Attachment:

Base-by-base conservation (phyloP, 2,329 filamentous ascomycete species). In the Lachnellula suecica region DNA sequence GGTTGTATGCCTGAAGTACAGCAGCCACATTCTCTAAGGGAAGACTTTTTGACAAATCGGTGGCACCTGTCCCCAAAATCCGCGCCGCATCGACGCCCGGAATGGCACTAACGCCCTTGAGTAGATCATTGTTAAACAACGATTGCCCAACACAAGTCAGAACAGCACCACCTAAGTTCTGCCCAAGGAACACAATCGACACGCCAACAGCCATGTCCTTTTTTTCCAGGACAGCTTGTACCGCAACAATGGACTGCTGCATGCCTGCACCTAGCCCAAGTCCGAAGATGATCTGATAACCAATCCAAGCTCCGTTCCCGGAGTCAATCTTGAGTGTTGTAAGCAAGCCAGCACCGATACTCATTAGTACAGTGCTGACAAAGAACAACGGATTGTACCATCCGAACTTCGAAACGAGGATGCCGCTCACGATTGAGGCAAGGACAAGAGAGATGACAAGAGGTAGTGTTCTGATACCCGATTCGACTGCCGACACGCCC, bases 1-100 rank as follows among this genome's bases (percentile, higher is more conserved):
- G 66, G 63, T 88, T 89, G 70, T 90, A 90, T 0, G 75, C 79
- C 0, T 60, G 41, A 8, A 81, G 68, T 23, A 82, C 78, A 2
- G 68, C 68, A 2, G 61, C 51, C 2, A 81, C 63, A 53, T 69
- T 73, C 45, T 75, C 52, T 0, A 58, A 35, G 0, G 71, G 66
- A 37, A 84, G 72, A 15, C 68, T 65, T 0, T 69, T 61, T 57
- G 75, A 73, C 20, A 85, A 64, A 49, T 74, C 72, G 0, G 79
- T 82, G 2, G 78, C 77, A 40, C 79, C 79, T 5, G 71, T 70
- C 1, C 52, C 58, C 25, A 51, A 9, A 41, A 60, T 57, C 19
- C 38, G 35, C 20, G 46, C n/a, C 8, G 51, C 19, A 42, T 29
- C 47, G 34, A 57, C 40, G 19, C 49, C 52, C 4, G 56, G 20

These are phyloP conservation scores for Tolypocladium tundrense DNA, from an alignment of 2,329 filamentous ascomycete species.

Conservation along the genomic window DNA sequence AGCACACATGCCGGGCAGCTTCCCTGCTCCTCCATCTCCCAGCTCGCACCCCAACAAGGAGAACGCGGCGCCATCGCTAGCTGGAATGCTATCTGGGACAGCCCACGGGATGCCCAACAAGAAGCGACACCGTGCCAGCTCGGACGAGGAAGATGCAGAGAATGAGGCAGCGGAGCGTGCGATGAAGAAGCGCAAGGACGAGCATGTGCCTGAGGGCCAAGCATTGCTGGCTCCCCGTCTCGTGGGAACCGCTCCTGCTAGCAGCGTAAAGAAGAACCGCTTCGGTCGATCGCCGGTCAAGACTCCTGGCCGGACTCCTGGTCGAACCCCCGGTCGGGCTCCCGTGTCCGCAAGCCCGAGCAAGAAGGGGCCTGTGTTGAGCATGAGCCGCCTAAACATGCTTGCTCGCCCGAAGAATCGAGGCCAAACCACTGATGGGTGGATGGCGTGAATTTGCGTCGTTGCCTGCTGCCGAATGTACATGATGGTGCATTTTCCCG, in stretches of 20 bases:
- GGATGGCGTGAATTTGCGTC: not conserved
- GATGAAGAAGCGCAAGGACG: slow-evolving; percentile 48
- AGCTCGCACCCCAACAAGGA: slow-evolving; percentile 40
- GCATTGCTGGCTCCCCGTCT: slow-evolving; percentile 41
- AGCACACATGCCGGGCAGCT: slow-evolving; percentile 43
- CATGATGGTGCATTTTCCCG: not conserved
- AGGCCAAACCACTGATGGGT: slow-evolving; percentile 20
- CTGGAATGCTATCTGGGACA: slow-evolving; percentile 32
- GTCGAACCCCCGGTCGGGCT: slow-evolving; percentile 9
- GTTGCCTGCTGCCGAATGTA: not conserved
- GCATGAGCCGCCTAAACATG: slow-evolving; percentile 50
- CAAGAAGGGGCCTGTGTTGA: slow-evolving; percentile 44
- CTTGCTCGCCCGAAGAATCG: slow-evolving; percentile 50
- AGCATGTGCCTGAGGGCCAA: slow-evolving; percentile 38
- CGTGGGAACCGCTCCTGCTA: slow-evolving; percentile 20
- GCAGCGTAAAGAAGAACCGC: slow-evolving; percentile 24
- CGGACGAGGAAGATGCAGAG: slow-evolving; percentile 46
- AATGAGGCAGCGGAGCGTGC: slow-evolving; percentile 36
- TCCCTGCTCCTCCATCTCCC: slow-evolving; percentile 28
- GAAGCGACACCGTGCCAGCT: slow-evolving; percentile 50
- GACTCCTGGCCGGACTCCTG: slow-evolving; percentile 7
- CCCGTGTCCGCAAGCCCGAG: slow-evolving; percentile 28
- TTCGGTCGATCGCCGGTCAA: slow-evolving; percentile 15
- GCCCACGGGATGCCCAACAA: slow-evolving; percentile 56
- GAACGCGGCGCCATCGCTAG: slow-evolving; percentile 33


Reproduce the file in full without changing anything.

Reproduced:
Base-by-base conservation (phyloP, 2,329 filamentous ascomycete species). In the Lachnellula suecica region DNA sequence GGTTGTATGCCTGAAGTACAGCAGCCACATTCTCTAAGGGAAGACTTTTTGACAAATCGGTGGCACCTGTCCCCAAAATCCGCGCCGCATCGACGCCCGGAATGGCACTAACGCCCTTGAGTAGATCATTGTTAAACAACGATTGCCCAACACAAGTCAGAACAGCACCACCTAAGTTCTGCCCAAGGAACACAATCGACACGCCAACAGCCATGTCCTTTTTTTCCAGGACAGCTTGTACCGCAACAATGGACTGCTGCATGCCTGCACCTAGCCCAAGTCCGAAGATGATCTGATAACCAATCCAAGCTCCGTTCCCGGAGTCAATCTTGAGTGTTGTAAGCAAGCCAGCACCGATACTCATTAGTACAGTGCTGACAAAGAACAACGGATTGTACCATCCGAACTTCGAAACGAGGATGCCGCTCACGATTGAGGCAAGGACAAGAGAGATGACAAGAGGTAGTGTTCTGATACCCGATTCGACTGCCGACACGCCC, bases 1-100 rank as follows among this genome's bases (percentile, higher is more conserved):
- G 66, G 63, T 88, T 89, G 70, T 90, A 90, T 0, G 75, C 79
- C 0, T 60, G 41, A 8, A 81, G 68, T 23, A 82, C 78, A 2
- G 68, C 68, A 2, G 61, C 51, C 2, A 81, C 63, A 53, T 69
- T 73, C 45, T 75, C 52, T 0, A 58, A 35, G 0, G 71, G 66
- A 37, A 84, G 72, A 15, C 68, T 65, T 0, T 69, T 61, T 57
- G 75, A 73, C 20, A 85, A 64, A 49, T 74, C 72, G 0, G 79
- T 82, G 2, G 78, C 77, A 40, C 79, C 79, T 5, G 71, T 70
- C 1, C 52, C 58, C 25, A 51, A 9, A 41, A 60, T 57, C 19
- C 38, G 35, C 20, G 46, C n/a, C 8, G 51, C 19, A 42, T 29
- C 47, G 34, A 57, C 40, G 19, C 49, C 52, C 4, G 56, G 20

These are phyloP conservation scores for Tolypocladium tundrense DNA, from an alignment of 2,329 filamentous ascomycete species.

Conservation along the genomic window DNA sequence AGCACACATGCCGGGCAGCTTCCCTGCTCCTCCATCTCCCAGCTCGCACCCCAACAAGGAGAACGCGGCGCCATCGCTAGCTGGAATGCTATCTGGGACAGCCCACGGGATGCCCAACAAGAAGCGACACCGTGCCAGCTCGGACGAGGAAGATGCAGAGAATGAGGCAGCGGAGCGTGCGATGAAGAAGCGCAAGGACGAGCATGTGCCTGAGGGCCAAGCATTGCTGGCTCCCCGTCTCGTGGGAACCGCTCCTGCTAGCAGCGTAAAGAAGAACCGCTTCGGTCGATCGCCGGTCAAGACTCCTGGCCGGACTCCTGGTCGAACCCCCGGTCGGGCTCCCGTGTCCGCAAGCCCGAGCAAGAAGGGGCCTGTGTTGAGCATGAGCCGCCTAAACATGCTTGCTCGCCCGAAGAATCGAGGCCAAACCACTGATGGGTGGATGGCGTGAATTTGCGTCGTTGCCTGCTGCCGAATGTACATGATGGTGCATTTTCCCG, in stretches of 20 bases:
- GGATGGCGTGAATTTGCGTC: not conserved
- GATGAAGAAGCGCAAGGACG: slow-evolving; percentile 48
- AGCTCGCACCCCAACAAGGA: slow-evolving; percentile 40
- GCATTGCTGGCTCCCCGTCT: slow-evolving; percentile 41
- AGCACACATGCCGGGCAGCT: slow-evolving; percentile 43
- CATGATGGTGCATTTTCCCG: not conserved
- AGGCCAAACCACTGATGGGT: slow-evolving; percentile 20
- CTGGAATGCTATCTGGGACA: slow-evolving; percentile 32
- GTCGAACCCCCGGTCGGGCT: slow-evolving; percentile 9
- GTTGCCTGCTGCCGAATGTA: not conserved
- GCATGAGCCGCCTAAACATG: slow-evolving; percentile 50
- CAAGAAGGGGCCTGTGTTGA: slow-evolving; percentile 44
- CTTGCTCGCCCGAAGAATCG: slow-evolving; percentile 50
- AGCATGTGCCTGAGGGCCAA: slow-evolving; percentile 38
- CGTGGGAACCGCTCCTGCTA: slow-evolving; percentile 20
- GCAGCGTAAAGAAGAACCGC: slow-evolving; percentile 24
- CGGACGAGGAAGATGCAGAG: slow-evolving; percentile 46
- AATGAGGCAGCGGAGCGTGC: slow-evolving; percentile 36
- TCCCTGCTCCTCCATCTCCC: slow-evolving; percentile 28
- GAAGCGACACCGTGCCAGCT: slow-evolving; percentile 50
- GACTCCTGGCCGGACTCCTG: slow-evolving; percentile 7
- CCCGTGTCCGCAAGCCCGAG: slow-evolving; percentile 28
- TTCGGTCGATCGCCGGTCAA: slow-evolving; percentile 15
- GCCCACGGGATGCCCAACAA: slow-evolving; percentile 56
- GAACGCGGCGCCATCGCTAG: slow-evolving; percentile 33